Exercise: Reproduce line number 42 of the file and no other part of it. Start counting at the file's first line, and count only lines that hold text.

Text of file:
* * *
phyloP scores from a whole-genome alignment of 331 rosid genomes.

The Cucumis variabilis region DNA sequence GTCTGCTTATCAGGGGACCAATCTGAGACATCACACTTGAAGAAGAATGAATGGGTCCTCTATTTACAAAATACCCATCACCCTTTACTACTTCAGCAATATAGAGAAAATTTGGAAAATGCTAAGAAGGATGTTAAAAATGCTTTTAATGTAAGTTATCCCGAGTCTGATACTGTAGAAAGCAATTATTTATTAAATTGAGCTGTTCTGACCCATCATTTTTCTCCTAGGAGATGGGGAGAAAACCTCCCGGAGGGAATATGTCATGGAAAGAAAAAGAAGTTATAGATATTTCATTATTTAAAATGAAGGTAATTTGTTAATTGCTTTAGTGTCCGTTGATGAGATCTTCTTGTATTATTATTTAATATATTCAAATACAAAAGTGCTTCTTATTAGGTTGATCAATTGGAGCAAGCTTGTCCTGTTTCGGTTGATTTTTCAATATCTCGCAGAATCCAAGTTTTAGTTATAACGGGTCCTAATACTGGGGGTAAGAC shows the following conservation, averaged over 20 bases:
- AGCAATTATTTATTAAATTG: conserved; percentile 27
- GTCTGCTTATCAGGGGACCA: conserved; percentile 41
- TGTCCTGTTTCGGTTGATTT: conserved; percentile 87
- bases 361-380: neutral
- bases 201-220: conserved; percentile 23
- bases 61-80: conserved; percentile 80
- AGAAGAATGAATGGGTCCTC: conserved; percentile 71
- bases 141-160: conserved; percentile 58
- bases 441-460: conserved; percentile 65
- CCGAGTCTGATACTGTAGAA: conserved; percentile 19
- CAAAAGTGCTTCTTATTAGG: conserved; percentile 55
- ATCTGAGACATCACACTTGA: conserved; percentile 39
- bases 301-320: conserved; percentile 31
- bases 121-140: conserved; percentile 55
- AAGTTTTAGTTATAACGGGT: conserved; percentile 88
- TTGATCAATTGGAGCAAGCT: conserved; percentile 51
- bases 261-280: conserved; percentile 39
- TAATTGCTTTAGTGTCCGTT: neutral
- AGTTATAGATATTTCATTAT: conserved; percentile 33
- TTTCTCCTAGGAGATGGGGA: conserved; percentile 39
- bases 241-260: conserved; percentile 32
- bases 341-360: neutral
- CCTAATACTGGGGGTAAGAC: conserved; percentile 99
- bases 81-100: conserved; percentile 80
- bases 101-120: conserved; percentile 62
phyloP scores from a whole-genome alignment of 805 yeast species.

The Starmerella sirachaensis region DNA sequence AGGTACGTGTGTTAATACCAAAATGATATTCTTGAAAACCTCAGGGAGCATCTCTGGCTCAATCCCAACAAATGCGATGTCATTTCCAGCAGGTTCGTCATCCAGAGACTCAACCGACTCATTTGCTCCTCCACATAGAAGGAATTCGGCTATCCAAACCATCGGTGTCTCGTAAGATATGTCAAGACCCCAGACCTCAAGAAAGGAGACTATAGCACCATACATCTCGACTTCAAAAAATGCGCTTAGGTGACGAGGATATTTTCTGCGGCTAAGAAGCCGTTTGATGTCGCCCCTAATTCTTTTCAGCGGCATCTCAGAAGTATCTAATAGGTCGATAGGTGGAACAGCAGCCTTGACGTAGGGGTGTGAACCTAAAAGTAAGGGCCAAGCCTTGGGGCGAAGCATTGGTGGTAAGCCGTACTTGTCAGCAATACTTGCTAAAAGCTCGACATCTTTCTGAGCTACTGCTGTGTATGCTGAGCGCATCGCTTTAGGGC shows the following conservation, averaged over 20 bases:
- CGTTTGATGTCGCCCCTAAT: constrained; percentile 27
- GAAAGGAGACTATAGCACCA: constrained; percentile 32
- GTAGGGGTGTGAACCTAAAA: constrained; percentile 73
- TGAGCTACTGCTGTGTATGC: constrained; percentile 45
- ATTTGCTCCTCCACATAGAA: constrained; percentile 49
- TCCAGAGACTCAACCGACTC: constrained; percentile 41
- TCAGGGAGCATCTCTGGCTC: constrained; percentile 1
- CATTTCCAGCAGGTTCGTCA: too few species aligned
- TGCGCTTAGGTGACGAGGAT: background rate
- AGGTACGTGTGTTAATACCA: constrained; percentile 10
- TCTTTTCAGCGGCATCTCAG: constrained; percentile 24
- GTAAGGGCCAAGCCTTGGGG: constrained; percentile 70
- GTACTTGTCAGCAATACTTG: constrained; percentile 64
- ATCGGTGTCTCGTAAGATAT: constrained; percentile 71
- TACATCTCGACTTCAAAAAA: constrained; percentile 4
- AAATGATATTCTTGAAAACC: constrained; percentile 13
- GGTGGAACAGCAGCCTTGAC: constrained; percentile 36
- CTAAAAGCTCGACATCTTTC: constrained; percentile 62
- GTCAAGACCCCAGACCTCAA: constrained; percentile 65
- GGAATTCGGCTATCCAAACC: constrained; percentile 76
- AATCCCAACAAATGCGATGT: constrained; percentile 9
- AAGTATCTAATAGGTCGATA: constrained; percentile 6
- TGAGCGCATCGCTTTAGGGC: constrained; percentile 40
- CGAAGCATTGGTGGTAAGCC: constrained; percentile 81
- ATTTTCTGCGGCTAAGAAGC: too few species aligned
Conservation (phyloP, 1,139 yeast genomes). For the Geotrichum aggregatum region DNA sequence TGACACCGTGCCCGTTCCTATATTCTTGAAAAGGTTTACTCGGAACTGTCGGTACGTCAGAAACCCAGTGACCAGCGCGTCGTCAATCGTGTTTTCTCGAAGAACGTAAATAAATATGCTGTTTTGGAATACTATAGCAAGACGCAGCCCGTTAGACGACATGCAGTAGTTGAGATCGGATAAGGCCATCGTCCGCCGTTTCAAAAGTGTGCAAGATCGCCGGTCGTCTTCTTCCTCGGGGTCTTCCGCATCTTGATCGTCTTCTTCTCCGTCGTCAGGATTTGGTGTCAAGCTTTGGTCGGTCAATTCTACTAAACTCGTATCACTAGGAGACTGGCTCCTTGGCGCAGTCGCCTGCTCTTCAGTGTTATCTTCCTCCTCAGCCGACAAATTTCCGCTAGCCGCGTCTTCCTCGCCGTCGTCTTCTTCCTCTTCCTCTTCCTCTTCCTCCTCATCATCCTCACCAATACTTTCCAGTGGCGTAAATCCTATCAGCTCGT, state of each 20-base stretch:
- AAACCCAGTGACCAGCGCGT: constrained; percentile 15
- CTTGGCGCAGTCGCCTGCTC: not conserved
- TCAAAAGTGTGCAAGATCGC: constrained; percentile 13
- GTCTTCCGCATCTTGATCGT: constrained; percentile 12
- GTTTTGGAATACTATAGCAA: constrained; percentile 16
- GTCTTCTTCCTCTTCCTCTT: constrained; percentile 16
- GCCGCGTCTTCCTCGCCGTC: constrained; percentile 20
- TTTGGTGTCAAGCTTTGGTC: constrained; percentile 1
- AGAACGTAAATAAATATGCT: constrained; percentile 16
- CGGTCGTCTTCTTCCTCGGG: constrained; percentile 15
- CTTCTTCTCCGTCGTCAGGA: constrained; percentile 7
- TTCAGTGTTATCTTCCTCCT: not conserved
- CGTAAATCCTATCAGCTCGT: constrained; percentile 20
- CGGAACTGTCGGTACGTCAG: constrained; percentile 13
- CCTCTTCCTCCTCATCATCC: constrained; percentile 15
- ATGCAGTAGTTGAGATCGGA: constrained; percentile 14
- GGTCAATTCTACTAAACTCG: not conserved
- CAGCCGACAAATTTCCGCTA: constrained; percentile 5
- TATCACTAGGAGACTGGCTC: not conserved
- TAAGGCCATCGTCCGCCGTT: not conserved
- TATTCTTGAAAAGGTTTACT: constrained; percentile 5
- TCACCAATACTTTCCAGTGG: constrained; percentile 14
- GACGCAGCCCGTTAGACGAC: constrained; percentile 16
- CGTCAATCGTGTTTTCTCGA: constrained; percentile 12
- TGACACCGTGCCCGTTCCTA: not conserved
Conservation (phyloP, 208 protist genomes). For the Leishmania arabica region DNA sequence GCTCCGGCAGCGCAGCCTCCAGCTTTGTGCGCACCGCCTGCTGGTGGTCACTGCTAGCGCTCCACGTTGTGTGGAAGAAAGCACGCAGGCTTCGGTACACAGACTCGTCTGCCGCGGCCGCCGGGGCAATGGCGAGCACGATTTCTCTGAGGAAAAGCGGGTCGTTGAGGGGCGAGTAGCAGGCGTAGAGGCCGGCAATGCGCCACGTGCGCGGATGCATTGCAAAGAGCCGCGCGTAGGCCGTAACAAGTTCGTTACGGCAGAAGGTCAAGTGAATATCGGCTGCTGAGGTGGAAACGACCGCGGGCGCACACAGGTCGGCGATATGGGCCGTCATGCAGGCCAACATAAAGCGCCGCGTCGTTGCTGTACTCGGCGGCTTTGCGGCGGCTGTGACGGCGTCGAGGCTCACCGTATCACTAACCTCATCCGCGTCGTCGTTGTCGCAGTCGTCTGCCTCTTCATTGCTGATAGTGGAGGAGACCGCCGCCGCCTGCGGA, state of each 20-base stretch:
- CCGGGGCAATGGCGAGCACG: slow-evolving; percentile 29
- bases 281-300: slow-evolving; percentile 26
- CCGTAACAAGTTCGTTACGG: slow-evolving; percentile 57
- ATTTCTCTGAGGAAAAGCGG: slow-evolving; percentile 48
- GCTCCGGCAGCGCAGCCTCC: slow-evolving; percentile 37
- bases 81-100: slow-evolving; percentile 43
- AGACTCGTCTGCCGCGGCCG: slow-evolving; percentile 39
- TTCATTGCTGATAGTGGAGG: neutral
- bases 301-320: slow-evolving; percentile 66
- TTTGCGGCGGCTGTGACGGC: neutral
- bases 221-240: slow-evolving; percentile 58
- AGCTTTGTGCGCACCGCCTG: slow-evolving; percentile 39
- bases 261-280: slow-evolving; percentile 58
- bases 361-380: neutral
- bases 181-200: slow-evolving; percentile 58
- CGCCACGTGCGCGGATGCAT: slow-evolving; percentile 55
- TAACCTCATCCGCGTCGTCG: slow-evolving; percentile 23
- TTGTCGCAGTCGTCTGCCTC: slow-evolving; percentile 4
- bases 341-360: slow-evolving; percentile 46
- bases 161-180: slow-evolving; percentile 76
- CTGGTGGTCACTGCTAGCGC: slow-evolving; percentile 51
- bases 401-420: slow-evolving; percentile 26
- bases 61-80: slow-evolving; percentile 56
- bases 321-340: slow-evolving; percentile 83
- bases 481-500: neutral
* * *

- GTACTTGTCAGCAATACTTG: constrained; percentile 64